Samantha Berger, CLA '91, preparing to attend the Emmy Awards Show in Los Angeles.
Samantha Berger, CLA '91, preparing to attend the Emmy Awards Show in Los Angeles.

By: Nick Santangelo

While coronavirus has March 2020 an unprecedented time that has half the world shut down and practicing social distancing, one thing hasn't changed from Marchs past. March is still Women's History Month! So, give yourself a little break from the copious amount of Netflix streaming we know you've been doing and celebrate one of the College of Liberal Arts' (CLA) many successful alumnae with us.

Samantha Berger, CLA '91, is an award-winning author of over 85 books for young readers, including Crankenstein, What If… and Rock What Ya Got. She is also a former VP and Editorial Director at Nickelodeon cartoons and currently writes for Sesame Street in Communities, International and Audibles.

This past November, she was honored for her work by Temple when the Fox School of Business inducted her into its League for Entrepreneurial Women Hall of Fame. Berger gave a wonderful speech during the ceremony, talking up her Philadelphia and Temple roots, overcoming adversity and realizing her dream of telling stories for a living.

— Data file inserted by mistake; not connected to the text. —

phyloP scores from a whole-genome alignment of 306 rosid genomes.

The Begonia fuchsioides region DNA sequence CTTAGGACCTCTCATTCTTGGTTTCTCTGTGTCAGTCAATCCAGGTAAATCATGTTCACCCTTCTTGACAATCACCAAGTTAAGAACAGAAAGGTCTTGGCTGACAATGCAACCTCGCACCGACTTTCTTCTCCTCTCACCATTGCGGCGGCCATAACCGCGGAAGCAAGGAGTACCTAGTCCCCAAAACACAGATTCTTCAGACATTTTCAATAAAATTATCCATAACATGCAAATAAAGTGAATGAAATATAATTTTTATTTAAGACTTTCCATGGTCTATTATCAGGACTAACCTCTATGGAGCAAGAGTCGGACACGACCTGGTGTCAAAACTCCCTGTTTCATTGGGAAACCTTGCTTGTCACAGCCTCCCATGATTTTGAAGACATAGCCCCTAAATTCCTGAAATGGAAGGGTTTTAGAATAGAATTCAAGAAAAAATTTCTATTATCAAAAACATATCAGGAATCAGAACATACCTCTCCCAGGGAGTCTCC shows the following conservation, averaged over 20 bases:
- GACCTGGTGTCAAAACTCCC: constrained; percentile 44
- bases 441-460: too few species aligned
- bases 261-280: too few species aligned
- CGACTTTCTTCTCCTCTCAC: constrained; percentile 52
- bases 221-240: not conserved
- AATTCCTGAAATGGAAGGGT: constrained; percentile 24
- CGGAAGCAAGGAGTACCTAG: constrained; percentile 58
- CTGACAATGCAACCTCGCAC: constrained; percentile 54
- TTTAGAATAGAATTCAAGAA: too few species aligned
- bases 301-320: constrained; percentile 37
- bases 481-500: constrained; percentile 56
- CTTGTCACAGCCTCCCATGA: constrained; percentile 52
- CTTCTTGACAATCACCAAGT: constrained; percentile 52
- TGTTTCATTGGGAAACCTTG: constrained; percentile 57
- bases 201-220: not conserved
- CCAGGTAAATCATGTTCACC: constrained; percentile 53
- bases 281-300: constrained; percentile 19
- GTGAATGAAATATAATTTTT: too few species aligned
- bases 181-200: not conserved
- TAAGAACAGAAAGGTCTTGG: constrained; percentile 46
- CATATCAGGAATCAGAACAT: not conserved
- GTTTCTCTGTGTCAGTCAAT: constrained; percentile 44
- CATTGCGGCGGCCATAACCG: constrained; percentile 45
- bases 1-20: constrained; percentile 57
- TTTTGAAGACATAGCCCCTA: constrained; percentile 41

Diversifying Portfolios

Originally a Temple theater major, Berger switched to an English major at CLA in her sophomore year. Looking back some 30 years on, Berger agrees that the major change worked out well for her. So did Temple as a whole.

"The experience at Temple, with its remarkably diverse population, means not just being in an insular community like you might have at other schools," recalls Berger. "In other schools, you might be in a group of people who have similar backgrounds, similar privileges. At Temple, you have a much more diverse and hopefully inclusive population of people who don't have your same experiences. And it expands your brain in a way that's beyond academics."

By choosing Temple and CLA, Berger feels like she chose places that allow underdogs to thrive (and she self describes herself as "a big-time underdog" at this critical time in life.) In that way, the Philly native says the school is like a mirror of the city itself with its Rocky Balboa image. But even Rocky had Adrian and Mickey to support and push him.

On campus, Berger says she found people who believed in her and were willing to invest in her future so long as she would invest in herself, which she certainly did. Not content to just write papers, Berger, knowing she wanted to write children's books, also created illustrations to accompany her papers.  

It expands your brain in a way that's beyond academics

But the path to becoming a successful children's book author is a hard one. For every JK Rowling, there are countless other published authors who are struggling to have a lucrative career. Realizing this, Berger got her start by self-publishing autobiographical comic books and zines, which helped her to build a portfolio while also helping her learn every aspect of the publishing process.